Location: Cambridge, UK
What do you do?
I am a Ph.D student at the John van Geest Centre for Brain Repair of the University of Cambridge. My research focuses on gene therapy with the ultimate aim to restore movement and walking after spinal cord injury (SCI). Today, there is no treatment for SCI. With this fact in mind, there is enormous interest in developing treatments for patients who are living with SCI. One reason why SCI is so devastating is that injured neurons do not repair themselves to form new connections. This is partly a genetic problem and therefore gene therapy could contribute as solution.
Gene therapy could be described as the delivery of foreign genes into cells to treat a genetic condition or disease. My research uses viruses for gene delivery, which are evolved to infect other cells with foreign DNA, but by placing potential therapeutic genes inside them. The viral particles will be injected into the brain and the genetic contents of the virus will be released. The brain cells will obtain the therapeutic genes into its DNA and then begin to produce proteins. This could change the cell’s set of instructions to initiate repair of the spinal cord at the site of the injury.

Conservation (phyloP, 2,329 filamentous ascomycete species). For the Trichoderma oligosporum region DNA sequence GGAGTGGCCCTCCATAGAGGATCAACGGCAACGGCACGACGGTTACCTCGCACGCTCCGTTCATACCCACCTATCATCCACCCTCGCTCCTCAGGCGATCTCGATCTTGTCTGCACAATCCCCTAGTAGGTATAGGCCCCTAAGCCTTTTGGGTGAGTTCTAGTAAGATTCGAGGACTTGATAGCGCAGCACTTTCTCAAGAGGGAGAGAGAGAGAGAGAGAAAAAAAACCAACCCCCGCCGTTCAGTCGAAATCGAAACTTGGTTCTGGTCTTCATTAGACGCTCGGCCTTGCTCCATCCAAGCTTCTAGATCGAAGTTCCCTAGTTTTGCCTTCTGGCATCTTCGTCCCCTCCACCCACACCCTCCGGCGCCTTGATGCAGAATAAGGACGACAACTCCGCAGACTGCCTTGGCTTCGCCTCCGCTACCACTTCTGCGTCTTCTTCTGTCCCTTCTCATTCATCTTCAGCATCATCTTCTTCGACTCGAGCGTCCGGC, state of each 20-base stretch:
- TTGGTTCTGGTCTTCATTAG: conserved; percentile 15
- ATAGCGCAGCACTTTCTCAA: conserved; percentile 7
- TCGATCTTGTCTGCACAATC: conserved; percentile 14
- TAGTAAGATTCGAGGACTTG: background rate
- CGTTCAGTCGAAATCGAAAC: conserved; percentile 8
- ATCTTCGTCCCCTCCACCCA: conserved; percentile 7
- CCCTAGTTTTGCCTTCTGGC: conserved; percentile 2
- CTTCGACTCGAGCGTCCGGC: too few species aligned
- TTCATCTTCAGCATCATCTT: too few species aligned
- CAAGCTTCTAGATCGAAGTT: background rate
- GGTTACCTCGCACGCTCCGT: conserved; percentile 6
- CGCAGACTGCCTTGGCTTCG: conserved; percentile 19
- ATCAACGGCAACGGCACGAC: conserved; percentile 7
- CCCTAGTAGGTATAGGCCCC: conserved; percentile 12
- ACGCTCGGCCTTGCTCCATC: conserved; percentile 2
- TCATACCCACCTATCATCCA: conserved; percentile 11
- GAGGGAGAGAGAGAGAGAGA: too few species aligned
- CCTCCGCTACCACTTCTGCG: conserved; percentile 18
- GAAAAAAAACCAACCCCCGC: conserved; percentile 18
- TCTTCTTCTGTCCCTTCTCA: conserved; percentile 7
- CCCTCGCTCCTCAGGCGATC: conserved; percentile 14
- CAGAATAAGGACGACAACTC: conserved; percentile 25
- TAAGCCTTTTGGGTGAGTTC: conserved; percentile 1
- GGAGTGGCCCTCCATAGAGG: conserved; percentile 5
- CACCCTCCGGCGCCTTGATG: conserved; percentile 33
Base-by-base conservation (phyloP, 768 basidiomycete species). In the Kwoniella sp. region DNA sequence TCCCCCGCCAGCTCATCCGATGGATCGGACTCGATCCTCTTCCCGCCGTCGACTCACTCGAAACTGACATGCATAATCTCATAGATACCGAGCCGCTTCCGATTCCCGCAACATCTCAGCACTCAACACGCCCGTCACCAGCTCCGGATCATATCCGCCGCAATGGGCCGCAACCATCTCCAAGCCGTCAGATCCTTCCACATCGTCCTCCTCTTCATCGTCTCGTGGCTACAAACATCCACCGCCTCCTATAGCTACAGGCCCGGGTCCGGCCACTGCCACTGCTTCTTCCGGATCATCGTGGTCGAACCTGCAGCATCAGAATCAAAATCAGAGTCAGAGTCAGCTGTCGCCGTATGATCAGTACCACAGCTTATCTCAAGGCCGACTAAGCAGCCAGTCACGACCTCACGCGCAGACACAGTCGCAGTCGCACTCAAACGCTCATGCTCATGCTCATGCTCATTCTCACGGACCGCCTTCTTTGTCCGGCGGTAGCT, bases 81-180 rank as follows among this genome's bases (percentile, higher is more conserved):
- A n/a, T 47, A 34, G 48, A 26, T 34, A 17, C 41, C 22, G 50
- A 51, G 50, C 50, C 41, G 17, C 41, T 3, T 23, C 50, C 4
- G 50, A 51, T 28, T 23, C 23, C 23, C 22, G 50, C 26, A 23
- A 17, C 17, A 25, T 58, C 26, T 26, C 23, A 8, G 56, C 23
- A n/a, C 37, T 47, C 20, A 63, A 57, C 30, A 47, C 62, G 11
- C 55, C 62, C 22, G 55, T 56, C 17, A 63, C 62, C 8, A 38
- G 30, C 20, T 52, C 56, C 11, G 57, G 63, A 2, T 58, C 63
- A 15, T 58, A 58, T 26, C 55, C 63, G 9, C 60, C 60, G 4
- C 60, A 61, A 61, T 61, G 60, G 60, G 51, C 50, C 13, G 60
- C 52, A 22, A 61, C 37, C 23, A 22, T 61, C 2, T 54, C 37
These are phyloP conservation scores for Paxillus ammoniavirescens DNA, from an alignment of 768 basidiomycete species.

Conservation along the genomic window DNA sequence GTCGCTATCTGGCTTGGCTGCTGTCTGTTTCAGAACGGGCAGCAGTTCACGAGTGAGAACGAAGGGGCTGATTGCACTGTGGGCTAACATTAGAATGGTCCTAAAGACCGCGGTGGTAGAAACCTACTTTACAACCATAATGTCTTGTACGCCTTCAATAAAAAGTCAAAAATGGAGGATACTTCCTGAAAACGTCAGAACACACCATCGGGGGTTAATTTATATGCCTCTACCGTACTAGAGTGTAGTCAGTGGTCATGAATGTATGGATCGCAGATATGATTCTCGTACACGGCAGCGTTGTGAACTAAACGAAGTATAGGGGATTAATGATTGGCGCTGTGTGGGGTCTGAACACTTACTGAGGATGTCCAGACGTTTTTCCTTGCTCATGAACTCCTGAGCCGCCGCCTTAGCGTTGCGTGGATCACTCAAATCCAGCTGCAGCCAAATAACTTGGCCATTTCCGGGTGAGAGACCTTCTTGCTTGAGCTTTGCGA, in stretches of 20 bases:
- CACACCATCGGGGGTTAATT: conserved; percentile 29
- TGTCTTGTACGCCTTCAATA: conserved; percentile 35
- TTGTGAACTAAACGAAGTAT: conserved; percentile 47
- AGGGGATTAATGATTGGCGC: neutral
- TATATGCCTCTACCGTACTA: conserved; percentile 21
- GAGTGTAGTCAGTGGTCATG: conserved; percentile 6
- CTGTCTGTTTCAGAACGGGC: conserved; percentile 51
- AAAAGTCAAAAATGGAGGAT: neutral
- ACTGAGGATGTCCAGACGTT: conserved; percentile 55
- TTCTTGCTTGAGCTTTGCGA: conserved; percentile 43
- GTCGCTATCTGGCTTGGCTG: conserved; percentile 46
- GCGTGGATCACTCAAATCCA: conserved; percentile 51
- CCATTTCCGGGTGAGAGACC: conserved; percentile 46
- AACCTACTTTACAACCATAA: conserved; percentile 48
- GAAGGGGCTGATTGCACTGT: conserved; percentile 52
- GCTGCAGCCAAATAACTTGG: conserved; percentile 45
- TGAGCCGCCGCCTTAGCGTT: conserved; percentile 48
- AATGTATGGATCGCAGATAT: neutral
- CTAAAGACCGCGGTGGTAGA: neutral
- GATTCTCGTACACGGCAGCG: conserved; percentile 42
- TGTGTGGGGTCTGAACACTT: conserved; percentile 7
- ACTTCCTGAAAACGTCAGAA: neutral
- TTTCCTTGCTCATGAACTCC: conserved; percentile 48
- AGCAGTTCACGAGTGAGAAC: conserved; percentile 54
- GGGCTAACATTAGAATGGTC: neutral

What can you see?
The brain is made up of billions of cells. This microscopy picture shows a neuron from a rat brain that was kept in a dish for two weeks. These cell cultures allow scientists to investigate single neurons. It is also one of the main methods used to understand how the brain works or to test new drugs for brain diseases. The image highlights the typical structure of a neuron. A neuron is made up of many branches with one cell body, which is the core of the cell. The cell body contains a nucleus (not shown) that holds the DNA of the cell inside. The branches are connected to other neurons and together form a huge network within the brain.
When I’m not doing science I… visit the Amsterdam Arena or Stamford Bridge to support Ajax and Chelsea football club, respectively.
You can find Bart on twitter at @